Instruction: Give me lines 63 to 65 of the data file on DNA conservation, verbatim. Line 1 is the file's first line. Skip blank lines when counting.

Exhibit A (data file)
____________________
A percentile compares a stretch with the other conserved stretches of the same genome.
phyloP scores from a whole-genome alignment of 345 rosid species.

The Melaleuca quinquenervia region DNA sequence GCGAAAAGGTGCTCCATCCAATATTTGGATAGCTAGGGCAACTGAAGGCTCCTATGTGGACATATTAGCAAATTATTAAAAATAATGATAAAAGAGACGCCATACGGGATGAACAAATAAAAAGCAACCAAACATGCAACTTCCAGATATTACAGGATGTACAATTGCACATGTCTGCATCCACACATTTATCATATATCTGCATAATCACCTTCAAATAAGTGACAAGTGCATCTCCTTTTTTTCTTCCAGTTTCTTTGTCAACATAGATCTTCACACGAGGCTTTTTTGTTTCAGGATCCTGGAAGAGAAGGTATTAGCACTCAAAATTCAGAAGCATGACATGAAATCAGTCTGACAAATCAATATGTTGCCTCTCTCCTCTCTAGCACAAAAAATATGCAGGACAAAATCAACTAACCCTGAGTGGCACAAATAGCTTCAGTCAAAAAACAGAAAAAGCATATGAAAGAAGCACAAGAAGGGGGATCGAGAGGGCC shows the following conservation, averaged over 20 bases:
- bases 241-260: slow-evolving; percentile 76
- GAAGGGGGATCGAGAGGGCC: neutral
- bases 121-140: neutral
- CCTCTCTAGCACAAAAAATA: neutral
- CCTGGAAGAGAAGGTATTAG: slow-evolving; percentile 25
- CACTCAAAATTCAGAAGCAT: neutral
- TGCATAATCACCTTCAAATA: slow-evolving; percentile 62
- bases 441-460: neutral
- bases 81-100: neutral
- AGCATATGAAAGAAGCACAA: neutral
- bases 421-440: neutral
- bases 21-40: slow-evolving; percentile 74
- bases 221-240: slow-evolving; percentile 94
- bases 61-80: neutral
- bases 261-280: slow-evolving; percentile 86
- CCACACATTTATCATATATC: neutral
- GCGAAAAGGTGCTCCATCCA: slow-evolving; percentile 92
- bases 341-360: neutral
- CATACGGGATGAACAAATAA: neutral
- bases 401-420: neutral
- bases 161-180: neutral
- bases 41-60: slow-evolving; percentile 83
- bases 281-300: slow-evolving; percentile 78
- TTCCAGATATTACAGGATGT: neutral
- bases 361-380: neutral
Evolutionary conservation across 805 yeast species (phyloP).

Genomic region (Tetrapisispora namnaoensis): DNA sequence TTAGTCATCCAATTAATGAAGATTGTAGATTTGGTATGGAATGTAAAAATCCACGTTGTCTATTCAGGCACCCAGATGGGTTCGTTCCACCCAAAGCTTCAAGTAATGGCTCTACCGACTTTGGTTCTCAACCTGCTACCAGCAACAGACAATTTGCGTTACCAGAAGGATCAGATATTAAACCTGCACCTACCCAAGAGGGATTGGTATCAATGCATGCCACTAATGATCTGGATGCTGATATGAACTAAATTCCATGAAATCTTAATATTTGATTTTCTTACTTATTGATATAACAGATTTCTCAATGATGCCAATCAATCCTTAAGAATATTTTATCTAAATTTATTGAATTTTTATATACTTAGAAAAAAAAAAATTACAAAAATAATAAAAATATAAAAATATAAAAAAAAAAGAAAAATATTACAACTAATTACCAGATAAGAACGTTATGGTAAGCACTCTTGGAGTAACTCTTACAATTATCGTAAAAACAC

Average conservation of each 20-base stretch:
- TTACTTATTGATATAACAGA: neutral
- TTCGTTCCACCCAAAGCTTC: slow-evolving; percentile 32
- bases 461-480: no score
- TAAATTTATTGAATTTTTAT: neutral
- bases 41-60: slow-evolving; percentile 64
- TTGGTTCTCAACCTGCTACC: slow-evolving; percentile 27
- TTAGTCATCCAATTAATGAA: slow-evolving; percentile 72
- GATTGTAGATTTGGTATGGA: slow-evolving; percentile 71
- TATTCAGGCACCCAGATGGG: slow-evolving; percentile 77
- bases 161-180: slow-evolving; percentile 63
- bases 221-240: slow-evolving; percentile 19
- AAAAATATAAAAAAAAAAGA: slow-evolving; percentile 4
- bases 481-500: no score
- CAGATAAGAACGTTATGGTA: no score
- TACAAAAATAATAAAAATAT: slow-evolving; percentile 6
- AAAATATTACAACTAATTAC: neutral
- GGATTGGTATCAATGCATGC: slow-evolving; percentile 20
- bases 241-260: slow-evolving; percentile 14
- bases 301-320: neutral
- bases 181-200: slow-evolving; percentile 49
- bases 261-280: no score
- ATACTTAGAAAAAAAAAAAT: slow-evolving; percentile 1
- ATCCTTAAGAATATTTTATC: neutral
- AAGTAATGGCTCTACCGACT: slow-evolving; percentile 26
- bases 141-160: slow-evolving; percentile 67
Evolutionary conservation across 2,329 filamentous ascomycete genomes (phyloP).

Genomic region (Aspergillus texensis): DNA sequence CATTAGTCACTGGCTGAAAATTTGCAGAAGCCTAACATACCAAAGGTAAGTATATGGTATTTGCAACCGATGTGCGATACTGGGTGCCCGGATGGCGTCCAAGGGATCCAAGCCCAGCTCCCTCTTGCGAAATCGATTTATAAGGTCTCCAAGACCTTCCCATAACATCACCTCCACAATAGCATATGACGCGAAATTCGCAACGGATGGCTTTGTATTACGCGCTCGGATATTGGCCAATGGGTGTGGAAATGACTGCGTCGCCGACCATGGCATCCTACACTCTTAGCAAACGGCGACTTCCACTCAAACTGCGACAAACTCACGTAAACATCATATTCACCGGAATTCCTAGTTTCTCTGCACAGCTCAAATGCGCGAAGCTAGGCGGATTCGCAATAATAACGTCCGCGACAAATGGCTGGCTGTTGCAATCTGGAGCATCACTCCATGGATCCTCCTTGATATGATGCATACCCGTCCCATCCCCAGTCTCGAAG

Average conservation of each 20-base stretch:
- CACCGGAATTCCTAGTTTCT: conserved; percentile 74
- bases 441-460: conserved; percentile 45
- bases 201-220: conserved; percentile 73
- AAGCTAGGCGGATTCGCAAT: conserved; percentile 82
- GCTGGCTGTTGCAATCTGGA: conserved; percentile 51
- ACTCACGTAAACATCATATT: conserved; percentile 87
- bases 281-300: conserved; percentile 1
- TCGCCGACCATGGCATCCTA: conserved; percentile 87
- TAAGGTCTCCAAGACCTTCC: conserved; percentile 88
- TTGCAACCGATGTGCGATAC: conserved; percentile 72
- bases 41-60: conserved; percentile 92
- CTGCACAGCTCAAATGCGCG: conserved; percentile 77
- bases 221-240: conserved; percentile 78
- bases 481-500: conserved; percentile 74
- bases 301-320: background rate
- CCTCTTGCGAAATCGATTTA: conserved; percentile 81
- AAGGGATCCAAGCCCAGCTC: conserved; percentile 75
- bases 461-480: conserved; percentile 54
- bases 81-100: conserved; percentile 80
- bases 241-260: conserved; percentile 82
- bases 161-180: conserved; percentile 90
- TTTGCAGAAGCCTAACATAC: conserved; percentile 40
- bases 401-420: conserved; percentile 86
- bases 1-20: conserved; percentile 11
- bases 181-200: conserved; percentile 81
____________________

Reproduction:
- AAGCTAGGCGGATTCGCAAT: conserved; percentile 82
- GCTGGCTGTTGCAATCTGGA: conserved; percentile 51
- ACTCACGTAAACATCATATT: conserved; percentile 87